Research released Tuesday by Lacework found that initial access brokers (IABs) — threat actors who provide network access to other threat groups for a fee — have expanded to cloud accounts.
Lacework’s research was based on anonymized data across the Lacework platform from May 2021 to July 2021.
The emergence of IABs took fire toward the end of the first quarter of 2020, when the ransomware landscape began getting exceedingly competitive, said Alec Alvarado, threat intelligence team lead at Digital Shadows. Ransomware affiliates faced pressure from developers to either show results or be cut from the affiliate program, Alvarado said, adding that this pressure created an almost perfect storm for the birth of the access broker landscape.
“IABs play an important role in the ransomware landscape and have likely moved to different channels of advertising their accesses due to XSS, Exploit, and RaidForums banning ransomware activity,” Alvarado said. “They are customer agnostic and will sell to the highest bidder, whether nation-state or cybercriminal. Having the ability to monitor these listings provides defenders an understanding of what to protect and how IABs gain access to their organizations.”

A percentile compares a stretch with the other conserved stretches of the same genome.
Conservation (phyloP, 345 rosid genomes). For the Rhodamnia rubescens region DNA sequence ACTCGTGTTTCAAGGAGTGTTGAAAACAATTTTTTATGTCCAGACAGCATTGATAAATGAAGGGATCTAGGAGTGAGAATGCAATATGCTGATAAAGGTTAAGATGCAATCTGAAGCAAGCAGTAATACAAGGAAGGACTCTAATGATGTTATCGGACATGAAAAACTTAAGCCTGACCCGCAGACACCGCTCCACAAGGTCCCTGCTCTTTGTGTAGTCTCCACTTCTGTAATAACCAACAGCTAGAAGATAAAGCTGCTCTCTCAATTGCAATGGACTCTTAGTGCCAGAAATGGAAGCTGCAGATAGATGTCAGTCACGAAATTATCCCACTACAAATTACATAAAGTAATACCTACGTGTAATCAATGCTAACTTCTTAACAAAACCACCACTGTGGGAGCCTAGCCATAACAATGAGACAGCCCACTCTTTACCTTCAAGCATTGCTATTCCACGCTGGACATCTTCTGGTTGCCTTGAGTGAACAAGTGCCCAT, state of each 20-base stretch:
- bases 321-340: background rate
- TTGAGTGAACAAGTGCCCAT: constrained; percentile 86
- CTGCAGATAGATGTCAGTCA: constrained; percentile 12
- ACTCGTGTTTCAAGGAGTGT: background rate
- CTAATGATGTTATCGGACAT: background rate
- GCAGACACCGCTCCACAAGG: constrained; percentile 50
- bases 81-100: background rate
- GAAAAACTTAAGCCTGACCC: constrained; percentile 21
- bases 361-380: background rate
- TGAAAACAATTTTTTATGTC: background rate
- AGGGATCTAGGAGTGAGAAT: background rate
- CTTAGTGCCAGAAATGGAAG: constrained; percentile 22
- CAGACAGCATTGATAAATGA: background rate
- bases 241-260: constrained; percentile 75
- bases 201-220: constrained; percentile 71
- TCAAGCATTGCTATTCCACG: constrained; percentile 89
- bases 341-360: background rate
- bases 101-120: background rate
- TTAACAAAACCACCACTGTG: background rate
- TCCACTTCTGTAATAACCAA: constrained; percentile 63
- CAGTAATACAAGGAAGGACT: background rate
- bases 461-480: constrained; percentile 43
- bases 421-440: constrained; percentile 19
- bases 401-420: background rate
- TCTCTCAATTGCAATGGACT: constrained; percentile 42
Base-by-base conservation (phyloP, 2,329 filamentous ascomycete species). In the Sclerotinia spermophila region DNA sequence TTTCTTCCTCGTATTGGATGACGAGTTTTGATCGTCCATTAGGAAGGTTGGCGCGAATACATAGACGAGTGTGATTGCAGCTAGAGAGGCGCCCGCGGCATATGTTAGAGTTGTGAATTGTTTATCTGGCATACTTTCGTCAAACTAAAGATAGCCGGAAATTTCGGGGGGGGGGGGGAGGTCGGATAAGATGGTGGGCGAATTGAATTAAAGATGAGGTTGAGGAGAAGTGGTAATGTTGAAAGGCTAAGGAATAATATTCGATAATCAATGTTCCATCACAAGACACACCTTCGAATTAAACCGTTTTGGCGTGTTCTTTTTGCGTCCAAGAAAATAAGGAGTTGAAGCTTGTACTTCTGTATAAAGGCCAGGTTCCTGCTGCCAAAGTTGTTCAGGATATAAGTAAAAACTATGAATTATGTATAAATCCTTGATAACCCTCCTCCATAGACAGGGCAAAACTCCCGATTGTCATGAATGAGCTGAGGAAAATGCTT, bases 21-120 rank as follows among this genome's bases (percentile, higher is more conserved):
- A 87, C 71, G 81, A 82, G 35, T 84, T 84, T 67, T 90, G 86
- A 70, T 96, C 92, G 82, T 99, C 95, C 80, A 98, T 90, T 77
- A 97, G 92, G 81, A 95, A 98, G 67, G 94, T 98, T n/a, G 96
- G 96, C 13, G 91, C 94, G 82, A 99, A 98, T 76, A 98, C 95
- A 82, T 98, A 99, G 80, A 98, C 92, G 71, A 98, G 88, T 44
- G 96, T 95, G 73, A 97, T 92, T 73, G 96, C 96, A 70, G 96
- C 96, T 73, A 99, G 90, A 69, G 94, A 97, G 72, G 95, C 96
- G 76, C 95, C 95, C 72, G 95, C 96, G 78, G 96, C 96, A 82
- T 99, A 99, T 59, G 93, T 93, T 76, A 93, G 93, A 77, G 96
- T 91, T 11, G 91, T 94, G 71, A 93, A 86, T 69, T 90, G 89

Vishal Jain, co-founder and CTO at Valtix, said that initial access is granted via compromised accounts, that’s why enterprises need to look at identity access management (IAM) roles and configuration gaps.
“Cloud security posture management tools such as Lacework can certainly help here,” Jain said. “Overall, the report is not surprising at all. The pandemic has accelerated the rush to the cloud and cyberattackers go where the money is. Enterprises need layered security to detect and protect against these attacks. Cloud is all about apps and the network is the common ground: every app touches it. Enterprises need cloud-native network security models that can be easily deployed and will adapt to new applications and changes.”
The Lacework researchers also found a new cluster of activity around the Chinese crimeware group the 8220 gang, which they said infected hosts primarily through common cloud services with a customer miner and an internet relay chat (IRC) bot for further attacks and remote control.
They also found that threat actor TeamTNT — which tweets in English and German but whose origin is still unknown — backdoored legitimate Docker images in a supply chain-like attack. Networks running the trusted image were unknowingly infected, according to Lacework.